Unfortunately, cyber-based threats can significantly increase when you are travelling, and devices can easily be compromised or stolen. When you travel, protect yourself by being cyber aware.
Let’s take a look at the Government of Canada‘s tips to stay cyber safe while travelling.
International laws and regulations on digital information
- If you access your email in another country, do you know whether its government is watching you?
- Is the risqué novel that you saved on your e-reader or iPad considered pornographic in the country you are visiting?
- Will the downloaded music on your MP3 player and the torrent movies on your laptop or tablet cause you intellectual property and digital asset problems when you are entering a foreign country?
- Can some countries compel you to provide them with the data on your iPad or laptop? What if the data is corporate intellectual property?
You are subject to the laws governing intellectual property, digital information and encrypted data in the countries that you visit. What is considered legal in one country may not necessarily be considered legal in another. The legislation may extend beyond the data to the hardware and the format in which it is stored. If you are not familiar with the laws covering intellectual property, digital information and encrypted data in your destination country, contact the embassy or mission of your destination country before you leave on your trip abroad.
Border agents are legally entitled to conduct search and seizure actions against anyone entering or leaving their countries.
Do not take any data into another country that you are not prepared to lose.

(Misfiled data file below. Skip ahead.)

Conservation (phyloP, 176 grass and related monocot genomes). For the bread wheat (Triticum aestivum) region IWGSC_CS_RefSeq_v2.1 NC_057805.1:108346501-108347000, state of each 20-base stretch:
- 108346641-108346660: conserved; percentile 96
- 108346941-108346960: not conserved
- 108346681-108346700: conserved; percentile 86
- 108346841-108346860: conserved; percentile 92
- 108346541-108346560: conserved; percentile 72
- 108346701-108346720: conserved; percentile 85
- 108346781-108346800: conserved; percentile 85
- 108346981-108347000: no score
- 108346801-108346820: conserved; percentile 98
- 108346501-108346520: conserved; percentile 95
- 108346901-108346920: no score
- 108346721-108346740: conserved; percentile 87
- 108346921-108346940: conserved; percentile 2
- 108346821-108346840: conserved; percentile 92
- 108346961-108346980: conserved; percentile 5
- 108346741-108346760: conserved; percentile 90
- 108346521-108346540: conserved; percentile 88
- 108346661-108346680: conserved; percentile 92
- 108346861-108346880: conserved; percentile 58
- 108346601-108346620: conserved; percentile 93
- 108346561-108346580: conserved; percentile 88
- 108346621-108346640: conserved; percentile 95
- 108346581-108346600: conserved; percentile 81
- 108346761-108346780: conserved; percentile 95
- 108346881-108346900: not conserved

Tips to stay cyber safe while travelling
- Always use a password on your device.
- Write your name on a visible or accessible part of your device. For example, set up a screen saver that lists your name and local address so that the device can be returned to you if someone finds it.
- Avoid charging your phone on computers or devices that you do not control, such as hotel docking stations. Malicious software could be stored on devices that could be transferred when your device is connected. Use your personal computer or a direct-to-wall-socket charging port to charge your phone.
Wireless (or “Wi-Fi”) access
You can connect your cellphone, smart phone, laptop or tablet to the Internet at wireless access points, sometimes free of charge, at coffee shops, in hotels or at airports during your travels. These highly unsecure networks are accessible to everyone.
People intending to steal identities and personal information may establish free Internet access points that are made to look trustworthy. They can name an access point or Wi-Fi network anything, even adding a single letter to the name of a trusted network.
Shared or public computers
A malware family known as “keylogger” is commonly used to steal personal information. Keyloggers are covert software applications or physical devices attached to computers that capture any information that is entered into the device. Always be sceptical of the security of an unfamiliar network or device; use free computing resources with the assumption that any information you enter could be seen by an unauthorized third party.
Bluetooth is a short-range radio frequency connection between two devices, such as the technology that allows you to make hands-free phone calls while driving. With Bluetooth, the user has to allow another device to connect to his or her device before an exchange of data can take place. Once the secure relationship is confirmed, data can flow freely between the two devices with little or no user confirmation.